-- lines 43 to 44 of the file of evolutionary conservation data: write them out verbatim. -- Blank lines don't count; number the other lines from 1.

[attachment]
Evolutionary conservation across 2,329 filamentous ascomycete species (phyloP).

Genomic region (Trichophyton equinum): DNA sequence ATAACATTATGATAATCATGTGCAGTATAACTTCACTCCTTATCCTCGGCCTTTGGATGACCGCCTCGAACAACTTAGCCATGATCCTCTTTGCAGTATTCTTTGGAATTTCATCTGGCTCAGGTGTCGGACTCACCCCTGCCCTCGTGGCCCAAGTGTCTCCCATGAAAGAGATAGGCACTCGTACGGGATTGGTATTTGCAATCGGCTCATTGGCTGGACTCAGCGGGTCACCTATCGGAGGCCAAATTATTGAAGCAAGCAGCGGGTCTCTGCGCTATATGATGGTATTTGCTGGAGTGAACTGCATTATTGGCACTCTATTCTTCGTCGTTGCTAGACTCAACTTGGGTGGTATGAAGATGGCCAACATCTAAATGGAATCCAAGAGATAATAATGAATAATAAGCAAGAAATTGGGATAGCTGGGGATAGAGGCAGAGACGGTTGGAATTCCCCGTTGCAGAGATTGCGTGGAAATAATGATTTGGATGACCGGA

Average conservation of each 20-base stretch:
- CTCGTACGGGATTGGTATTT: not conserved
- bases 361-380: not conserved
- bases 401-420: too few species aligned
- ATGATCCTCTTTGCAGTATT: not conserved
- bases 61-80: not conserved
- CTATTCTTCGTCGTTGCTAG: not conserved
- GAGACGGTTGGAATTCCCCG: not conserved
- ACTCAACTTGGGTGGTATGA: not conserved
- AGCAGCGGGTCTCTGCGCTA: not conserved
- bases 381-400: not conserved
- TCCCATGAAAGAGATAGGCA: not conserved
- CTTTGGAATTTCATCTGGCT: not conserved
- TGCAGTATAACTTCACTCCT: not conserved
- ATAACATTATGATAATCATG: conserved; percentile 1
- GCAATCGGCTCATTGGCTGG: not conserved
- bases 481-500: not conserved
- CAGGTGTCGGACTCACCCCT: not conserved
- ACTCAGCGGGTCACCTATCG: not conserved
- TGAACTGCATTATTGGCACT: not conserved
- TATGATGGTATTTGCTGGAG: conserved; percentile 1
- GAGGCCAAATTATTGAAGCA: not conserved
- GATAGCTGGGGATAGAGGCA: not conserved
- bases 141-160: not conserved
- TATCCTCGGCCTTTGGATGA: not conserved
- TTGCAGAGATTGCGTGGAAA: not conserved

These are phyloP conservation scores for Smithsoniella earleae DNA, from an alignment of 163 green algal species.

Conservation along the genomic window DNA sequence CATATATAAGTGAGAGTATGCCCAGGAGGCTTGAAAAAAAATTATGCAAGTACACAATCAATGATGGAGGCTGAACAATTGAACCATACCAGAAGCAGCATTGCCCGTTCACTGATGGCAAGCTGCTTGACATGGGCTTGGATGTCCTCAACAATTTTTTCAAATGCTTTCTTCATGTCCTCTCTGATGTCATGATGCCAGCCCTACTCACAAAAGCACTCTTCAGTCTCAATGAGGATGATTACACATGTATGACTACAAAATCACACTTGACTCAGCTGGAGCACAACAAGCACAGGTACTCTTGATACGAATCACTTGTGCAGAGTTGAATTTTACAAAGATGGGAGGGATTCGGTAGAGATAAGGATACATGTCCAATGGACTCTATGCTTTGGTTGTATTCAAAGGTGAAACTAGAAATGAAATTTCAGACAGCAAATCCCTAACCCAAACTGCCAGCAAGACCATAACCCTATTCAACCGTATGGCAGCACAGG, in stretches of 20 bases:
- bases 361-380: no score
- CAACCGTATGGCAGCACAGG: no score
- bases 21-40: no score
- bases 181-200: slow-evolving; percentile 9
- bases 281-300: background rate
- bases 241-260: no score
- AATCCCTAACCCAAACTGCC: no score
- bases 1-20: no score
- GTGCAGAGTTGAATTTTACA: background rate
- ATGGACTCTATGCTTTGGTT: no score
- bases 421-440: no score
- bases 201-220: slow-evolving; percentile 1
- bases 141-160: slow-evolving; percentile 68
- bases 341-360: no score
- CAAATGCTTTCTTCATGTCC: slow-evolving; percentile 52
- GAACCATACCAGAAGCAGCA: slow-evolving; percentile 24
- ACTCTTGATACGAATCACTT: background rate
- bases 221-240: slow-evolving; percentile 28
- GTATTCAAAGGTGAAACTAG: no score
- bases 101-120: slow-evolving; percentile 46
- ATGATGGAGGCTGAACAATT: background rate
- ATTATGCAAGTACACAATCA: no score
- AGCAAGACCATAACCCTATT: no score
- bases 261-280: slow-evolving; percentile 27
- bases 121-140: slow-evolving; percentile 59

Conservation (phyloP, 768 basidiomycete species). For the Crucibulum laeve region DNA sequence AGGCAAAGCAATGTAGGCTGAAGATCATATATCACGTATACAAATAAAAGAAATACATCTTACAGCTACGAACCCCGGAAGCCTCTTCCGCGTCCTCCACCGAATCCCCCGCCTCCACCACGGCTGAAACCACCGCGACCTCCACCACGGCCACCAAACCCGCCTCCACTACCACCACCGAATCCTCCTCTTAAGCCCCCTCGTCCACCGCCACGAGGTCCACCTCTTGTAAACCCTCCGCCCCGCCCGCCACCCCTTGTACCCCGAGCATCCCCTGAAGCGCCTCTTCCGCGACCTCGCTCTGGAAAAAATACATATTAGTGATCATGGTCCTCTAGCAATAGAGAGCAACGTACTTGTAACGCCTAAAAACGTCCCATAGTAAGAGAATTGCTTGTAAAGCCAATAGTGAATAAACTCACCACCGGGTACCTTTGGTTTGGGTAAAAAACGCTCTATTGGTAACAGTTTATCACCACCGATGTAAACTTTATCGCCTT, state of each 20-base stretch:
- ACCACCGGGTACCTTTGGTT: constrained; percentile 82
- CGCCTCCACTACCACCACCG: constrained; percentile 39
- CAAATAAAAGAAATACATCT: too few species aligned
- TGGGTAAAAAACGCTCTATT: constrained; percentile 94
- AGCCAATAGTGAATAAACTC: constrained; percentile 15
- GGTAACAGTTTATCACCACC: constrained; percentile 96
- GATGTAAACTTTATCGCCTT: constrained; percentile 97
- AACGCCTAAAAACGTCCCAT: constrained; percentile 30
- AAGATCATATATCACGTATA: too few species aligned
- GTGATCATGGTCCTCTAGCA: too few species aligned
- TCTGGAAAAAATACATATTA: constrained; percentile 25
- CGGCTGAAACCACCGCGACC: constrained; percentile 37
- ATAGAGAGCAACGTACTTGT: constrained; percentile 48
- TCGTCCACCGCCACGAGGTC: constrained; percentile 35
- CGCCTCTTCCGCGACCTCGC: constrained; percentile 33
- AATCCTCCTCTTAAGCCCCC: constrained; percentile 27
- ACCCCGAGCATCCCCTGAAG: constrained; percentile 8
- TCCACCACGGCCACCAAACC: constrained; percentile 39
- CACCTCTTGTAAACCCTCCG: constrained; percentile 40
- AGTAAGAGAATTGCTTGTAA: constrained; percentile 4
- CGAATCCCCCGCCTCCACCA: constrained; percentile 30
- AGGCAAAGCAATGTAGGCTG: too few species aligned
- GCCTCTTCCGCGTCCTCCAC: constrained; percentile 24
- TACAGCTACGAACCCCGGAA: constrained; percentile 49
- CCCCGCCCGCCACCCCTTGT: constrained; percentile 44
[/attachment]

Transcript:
- bases 141-160: slow-evolving; percentile 68
- bases 341-360: no score